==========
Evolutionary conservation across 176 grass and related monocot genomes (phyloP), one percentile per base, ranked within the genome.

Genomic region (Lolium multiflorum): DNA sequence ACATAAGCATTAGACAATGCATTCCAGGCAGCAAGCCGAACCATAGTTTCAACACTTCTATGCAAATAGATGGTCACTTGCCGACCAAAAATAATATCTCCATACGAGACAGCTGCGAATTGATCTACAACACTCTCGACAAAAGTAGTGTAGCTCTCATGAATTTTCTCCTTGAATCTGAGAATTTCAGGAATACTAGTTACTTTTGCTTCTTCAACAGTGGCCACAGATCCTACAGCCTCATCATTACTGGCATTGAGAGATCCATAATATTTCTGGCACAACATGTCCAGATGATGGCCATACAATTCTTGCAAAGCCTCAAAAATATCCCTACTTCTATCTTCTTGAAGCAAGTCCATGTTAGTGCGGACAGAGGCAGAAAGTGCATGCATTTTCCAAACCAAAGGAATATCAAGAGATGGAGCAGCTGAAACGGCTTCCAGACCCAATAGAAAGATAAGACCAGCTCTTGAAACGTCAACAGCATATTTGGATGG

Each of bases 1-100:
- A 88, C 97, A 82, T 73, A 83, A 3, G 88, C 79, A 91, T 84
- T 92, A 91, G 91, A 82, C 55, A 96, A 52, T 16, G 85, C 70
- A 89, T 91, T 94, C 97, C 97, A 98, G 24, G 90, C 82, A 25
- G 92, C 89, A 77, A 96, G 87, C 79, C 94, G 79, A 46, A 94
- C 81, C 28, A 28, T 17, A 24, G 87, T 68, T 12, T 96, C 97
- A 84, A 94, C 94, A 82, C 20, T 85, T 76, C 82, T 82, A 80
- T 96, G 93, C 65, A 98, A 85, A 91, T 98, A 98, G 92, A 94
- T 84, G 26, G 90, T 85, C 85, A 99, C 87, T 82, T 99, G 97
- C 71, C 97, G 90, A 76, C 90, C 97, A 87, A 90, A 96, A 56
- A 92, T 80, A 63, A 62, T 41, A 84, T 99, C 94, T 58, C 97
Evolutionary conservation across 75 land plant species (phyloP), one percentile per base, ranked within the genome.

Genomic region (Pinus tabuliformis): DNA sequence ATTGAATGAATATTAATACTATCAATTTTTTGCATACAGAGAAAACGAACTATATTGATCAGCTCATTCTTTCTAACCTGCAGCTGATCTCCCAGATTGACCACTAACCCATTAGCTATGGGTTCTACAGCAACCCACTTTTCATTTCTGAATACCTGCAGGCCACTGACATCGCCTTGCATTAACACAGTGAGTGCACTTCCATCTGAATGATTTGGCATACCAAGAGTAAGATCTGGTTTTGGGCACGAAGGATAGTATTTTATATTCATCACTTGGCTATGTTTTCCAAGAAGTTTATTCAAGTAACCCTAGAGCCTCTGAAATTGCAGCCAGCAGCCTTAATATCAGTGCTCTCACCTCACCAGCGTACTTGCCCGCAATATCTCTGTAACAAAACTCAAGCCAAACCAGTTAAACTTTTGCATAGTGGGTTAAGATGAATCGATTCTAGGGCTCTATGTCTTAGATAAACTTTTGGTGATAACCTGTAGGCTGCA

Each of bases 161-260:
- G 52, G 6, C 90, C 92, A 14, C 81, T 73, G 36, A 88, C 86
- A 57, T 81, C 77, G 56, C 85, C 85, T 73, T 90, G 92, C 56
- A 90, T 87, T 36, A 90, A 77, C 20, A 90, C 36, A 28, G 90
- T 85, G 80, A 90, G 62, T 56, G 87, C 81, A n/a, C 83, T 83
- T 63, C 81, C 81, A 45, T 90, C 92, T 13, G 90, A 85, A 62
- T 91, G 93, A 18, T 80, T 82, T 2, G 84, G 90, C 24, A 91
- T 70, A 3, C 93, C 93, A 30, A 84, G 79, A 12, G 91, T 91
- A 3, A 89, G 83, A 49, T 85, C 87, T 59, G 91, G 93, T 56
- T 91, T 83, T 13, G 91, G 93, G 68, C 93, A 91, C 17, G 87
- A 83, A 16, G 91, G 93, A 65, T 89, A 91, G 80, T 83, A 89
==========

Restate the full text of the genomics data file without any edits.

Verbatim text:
Evolutionary conservation across 176 grass and related monocot genomes (phyloP), one percentile per base, ranked within the genome.

Genomic region (Lolium multiflorum): DNA sequence ACATAAGCATTAGACAATGCATTCCAGGCAGCAAGCCGAACCATAGTTTCAACACTTCTATGCAAATAGATGGTCACTTGCCGACCAAAAATAATATCTCCATACGAGACAGCTGCGAATTGATCTACAACACTCTCGACAAAAGTAGTGTAGCTCTCATGAATTTTCTCCTTGAATCTGAGAATTTCAGGAATACTAGTTACTTTTGCTTCTTCAACAGTGGCCACAGATCCTACAGCCTCATCATTACTGGCATTGAGAGATCCATAATATTTCTGGCACAACATGTCCAGATGATGGCCATACAATTCTTGCAAAGCCTCAAAAATATCCCTACTTCTATCTTCTTGAAGCAAGTCCATGTTAGTGCGGACAGAGGCAGAAAGTGCATGCATTTTCCAAACCAAAGGAATATCAAGAGATGGAGCAGCTGAAACGGCTTCCAGACCCAATAGAAAGATAAGACCAGCTCTTGAAACGTCAACAGCATATTTGGATGG

Each of bases 1-100:
- A 88, C 97, A 82, T 73, A 83, A 3, G 88, C 79, A 91, T 84
- T 92, A 91, G 91, A 82, C 55, A 96, A 52, T 16, G 85, C 70
- A 89, T 91, T 94, C 97, C 97, A 98, G 24, G 90, C 82, A 25
- G 92, C 89, A 77, A 96, G 87, C 79, C 94, G 79, A 46, A 94
- C 81, C 28, A 28, T 17, A 24, G 87, T 68, T 12, T 96, C 97
- A 84, A 94, C 94, A 82, C 20, T 85, T 76, C 82, T 82, A 80
- T 96, G 93, C 65, A 98, A 85, A 91, T 98, A 98, G 92, A 94
- T 84, G 26, G 90, T 85, C 85, A 99, C 87, T 82, T 99, G 97
- C 71, C 97, G 90, A 76, C 90, C 97, A 87, A 90, A 96, A 56
- A 92, T 80, A 63, A 62, T 41, A 84, T 99, C 94, T 58, C 97
Evolutionary conservation across 75 land plant species (phyloP), one percentile per base, ranked within the genome.

Genomic region (Pinus tabuliformis): DNA sequence ATTGAATGAATATTAATACTATCAATTTTTTGCATACAGAGAAAACGAACTATATTGATCAGCTCATTCTTTCTAACCTGCAGCTGATCTCCCAGATTGACCACTAACCCATTAGCTATGGGTTCTACAGCAACCCACTTTTCATTTCTGAATACCTGCAGGCCACTGACATCGCCTTGCATTAACACAGTGAGTGCACTTCCATCTGAATGATTTGGCATACCAAGAGTAAGATCTGGTTTTGGGCACGAAGGATAGTATTTTATATTCATCACTTGGCTATGTTTTCCAAGAAGTTTATTCAAGTAACCCTAGAGCCTCTGAAATTGCAGCCAGCAGCCTTAATATCAGTGCTCTCACCTCACCAGCGTACTTGCCCGCAATATCTCTGTAACAAAACTCAAGCCAAACCAGTTAAACTTTTGCATAGTGGGTTAAGATGAATCGATTCTAGGGCTCTATGTCTTAGATAAACTTTTGGTGATAACCTGTAGGCTGCA

Each of bases 161-260:
- G 52, G 6, C 90, C 92, A 14, C 81, T 73, G 36, A 88, C 86
- A 57, T 81, C 77, G 56, C 85, C 85, T 73, T 90, G 92, C 56
- A 90, T 87, T 36, A 90, A 77, C 20, A 90, C 36, A 28, G 90
- T 85, G 80, A 90, G 62, T 56, G 87, C 81, A n/a, C 83, T 83
- T 63, C 81, C 81, A 45, T 90, C 92, T 13, G 90, A 85, A 62
- T 91, G 93, A 18, T 80, T 82, T 2, G 84, G 90, C 24, A 91
- T 70, A 3, C 93, C 93, A 30, A 84, G 79, A 12, G 91, T 91
- A 3, A 89, G 83, A 49, T 85, C 87, T 59, G 91, G 93, T 56
- T 91, T 83, T 13, G 91, G 93, G 68, C 93, A 91, C 17, G 87
- A 83, A 16, G 91, G 93, A 65, T 89, A 91, G 80, T 83, A 89